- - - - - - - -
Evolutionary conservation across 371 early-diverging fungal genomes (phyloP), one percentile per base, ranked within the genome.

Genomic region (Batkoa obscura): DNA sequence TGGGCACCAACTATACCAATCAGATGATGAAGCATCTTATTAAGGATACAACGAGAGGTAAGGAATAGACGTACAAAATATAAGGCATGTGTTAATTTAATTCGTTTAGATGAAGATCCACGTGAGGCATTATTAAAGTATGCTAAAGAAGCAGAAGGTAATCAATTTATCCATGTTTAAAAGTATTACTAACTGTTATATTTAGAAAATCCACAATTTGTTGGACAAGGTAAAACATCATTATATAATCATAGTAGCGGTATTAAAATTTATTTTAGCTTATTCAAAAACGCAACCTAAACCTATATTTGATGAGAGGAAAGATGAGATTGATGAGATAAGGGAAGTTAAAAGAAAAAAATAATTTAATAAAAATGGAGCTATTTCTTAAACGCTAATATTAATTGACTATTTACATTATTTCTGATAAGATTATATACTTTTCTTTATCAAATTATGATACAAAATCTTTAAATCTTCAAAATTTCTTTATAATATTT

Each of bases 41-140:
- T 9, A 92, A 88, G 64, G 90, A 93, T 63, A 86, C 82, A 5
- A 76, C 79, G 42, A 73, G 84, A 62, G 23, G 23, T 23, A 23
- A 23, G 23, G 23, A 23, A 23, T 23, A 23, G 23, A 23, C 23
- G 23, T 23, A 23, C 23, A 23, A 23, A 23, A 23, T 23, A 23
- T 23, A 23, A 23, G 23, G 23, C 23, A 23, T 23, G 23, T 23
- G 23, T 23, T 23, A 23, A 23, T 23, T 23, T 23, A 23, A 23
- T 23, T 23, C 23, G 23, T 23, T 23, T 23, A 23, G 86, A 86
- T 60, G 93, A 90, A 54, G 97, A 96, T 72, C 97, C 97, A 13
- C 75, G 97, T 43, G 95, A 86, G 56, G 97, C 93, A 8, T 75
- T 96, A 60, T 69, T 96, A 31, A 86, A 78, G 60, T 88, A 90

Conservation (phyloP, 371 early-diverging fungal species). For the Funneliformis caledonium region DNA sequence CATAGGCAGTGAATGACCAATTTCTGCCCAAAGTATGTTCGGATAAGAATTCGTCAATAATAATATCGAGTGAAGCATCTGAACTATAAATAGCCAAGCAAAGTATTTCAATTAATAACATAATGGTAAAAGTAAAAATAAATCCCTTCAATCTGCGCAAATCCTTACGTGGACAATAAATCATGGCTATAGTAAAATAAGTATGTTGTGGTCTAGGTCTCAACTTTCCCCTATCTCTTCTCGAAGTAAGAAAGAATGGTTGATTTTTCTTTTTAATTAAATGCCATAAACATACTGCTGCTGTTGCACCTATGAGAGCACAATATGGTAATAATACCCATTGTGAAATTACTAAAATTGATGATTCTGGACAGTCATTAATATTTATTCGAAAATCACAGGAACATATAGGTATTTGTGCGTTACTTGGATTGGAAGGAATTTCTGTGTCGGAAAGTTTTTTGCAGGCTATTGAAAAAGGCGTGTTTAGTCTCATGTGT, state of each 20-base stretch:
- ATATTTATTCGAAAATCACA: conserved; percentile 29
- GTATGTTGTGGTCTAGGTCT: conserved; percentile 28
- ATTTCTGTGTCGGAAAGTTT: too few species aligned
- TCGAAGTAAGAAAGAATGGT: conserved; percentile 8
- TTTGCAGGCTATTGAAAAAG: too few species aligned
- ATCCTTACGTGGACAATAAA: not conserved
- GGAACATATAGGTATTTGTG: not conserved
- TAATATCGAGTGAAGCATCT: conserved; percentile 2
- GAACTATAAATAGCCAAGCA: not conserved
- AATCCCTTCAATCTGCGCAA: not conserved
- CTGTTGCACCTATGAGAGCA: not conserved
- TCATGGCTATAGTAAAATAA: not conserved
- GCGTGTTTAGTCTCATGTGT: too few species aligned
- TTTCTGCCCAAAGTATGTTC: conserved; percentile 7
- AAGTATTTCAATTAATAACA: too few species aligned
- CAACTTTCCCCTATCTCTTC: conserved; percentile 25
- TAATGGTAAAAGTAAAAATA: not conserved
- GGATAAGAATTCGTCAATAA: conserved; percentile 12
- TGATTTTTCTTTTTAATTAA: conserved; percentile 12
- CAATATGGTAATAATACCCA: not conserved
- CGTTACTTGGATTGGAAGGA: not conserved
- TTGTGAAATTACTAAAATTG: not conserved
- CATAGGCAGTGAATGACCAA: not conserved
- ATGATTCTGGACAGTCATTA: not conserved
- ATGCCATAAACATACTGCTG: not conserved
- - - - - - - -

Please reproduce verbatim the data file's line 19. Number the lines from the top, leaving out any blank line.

- TTTGCAGGCTATTGAAAAAG: too few species aligned